You have the option to purchase an ETF for precious metals like gold and silver in order to form part of your SMSF portfolio without the effort of physical gold using the Perth Mint or other bullion providers. ETFs consist of one principle asset, which is the metal itself and allows you to easily track the price of the acquisition and can be easily bought and sold once you open an account. The said, funds consist of a derivative contract that is backed by the metal as opposed to the metal content itself which does not suit all funds if a trustee wants to hold the physical SMSF gold as opposed to the paper. This is a personal decision and not one we can advise upon but we have certainly assisted many investors who have chosen this pathway to hold previous metals in the SMSF trust.
Note that storage is an important consideration when buying precious metals. Based on the rules of the ATO, collectables, such as gold coins, cannot be stored or displayed in your home or the residence of a related party. One of the advantages of the ETFs is that is allows you to diversify your portfolio without having to worry about these rules discussed in detail later in this article.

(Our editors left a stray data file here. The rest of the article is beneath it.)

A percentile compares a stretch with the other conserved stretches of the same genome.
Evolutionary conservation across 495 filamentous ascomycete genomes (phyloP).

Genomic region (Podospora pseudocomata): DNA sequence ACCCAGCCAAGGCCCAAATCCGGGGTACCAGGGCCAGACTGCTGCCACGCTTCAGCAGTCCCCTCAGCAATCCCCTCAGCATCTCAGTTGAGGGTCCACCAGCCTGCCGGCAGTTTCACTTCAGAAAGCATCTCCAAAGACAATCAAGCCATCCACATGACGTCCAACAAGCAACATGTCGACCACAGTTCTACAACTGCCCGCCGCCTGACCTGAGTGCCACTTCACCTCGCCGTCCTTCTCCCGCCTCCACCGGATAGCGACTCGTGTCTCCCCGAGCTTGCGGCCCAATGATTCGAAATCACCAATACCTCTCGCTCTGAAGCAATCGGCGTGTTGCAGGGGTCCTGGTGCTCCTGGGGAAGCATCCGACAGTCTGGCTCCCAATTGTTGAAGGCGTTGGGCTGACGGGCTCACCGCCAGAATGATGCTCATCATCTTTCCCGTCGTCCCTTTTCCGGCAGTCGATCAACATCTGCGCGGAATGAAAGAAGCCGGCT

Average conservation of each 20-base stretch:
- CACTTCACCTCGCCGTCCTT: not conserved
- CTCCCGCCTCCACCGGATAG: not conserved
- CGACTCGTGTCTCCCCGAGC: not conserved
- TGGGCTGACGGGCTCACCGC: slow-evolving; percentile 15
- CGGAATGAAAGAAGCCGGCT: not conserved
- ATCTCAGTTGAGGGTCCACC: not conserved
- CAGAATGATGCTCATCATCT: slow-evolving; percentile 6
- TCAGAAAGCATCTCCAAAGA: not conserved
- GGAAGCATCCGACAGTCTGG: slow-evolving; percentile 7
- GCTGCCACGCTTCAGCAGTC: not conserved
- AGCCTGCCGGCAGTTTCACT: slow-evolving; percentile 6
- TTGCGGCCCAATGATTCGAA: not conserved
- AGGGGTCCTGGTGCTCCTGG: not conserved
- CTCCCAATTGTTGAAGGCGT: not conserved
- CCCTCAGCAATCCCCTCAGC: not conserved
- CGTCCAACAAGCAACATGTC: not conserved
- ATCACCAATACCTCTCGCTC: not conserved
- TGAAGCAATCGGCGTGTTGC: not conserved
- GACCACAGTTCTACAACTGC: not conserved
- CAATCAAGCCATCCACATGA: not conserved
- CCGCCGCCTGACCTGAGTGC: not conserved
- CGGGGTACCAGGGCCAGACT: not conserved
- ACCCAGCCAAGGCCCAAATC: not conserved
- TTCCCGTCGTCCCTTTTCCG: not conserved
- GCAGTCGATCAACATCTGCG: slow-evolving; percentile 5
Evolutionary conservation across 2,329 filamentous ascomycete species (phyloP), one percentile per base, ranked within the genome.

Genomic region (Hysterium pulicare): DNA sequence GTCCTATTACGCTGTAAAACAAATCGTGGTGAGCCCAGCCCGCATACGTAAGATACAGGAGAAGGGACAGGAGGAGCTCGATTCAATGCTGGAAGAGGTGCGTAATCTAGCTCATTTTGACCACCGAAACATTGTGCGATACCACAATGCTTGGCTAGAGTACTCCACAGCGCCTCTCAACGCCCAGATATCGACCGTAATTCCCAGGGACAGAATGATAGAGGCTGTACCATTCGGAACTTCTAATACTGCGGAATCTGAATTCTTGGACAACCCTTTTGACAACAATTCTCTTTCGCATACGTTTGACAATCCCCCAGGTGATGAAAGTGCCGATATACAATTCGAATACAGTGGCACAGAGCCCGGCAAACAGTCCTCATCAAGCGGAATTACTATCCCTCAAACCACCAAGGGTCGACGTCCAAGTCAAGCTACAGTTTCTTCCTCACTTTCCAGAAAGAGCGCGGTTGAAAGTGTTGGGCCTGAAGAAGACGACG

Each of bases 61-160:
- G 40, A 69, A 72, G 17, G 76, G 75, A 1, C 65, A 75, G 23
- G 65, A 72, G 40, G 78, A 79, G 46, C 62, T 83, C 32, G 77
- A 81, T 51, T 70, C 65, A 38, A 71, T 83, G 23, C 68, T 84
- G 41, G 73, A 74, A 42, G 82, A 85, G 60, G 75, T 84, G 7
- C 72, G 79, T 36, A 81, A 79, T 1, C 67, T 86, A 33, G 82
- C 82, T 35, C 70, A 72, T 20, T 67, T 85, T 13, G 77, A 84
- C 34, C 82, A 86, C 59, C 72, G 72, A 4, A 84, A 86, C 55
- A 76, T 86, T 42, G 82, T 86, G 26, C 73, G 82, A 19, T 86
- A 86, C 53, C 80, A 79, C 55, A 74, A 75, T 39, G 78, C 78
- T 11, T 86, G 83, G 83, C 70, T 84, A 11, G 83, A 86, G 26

Satisfying Audit Requirements: EFTs
It is easy to meet the annual audit requirements including the verification of the exitance of the holding and the market value as it is a listed security. This is because ETFs are traded on the ASX, the holding is verified by the registry holding statement at 30 June, and the market value is the most transparent of all forms since it is listed on the ASX. You can also easily login to any brokerage platform and seem the past performance of the ETF and allows investors to buy in smaller quantities.
Buy Gold or Silver Coins in a Super Fund
An SMSF can also hold coins; however, you will likely be paying a premium above the face value since coins are considered collectable assets. Also, buying in this format means that they fall under the rules concerning collectables held by SMSFs.
Some key rules on SMSF collectables to note:
- As mentioned earlier, collectable assets are not to be stored in the residence of an SMSF trustee or of any related party
- The SMSF trustee or related party is not allowed to lease, use or display any of the collectables
- The collectable should be insured within 7 days of acquisition under its own separate policy
- If the collectable will be sold to a trustee or related party, the valuation by a qualified independent valuer is required to determine the market value.
For more information on rules on collectables and personal use assets, you can visit the ATO website here.
Satisfying Audit Requirements: Gold or Silver Coins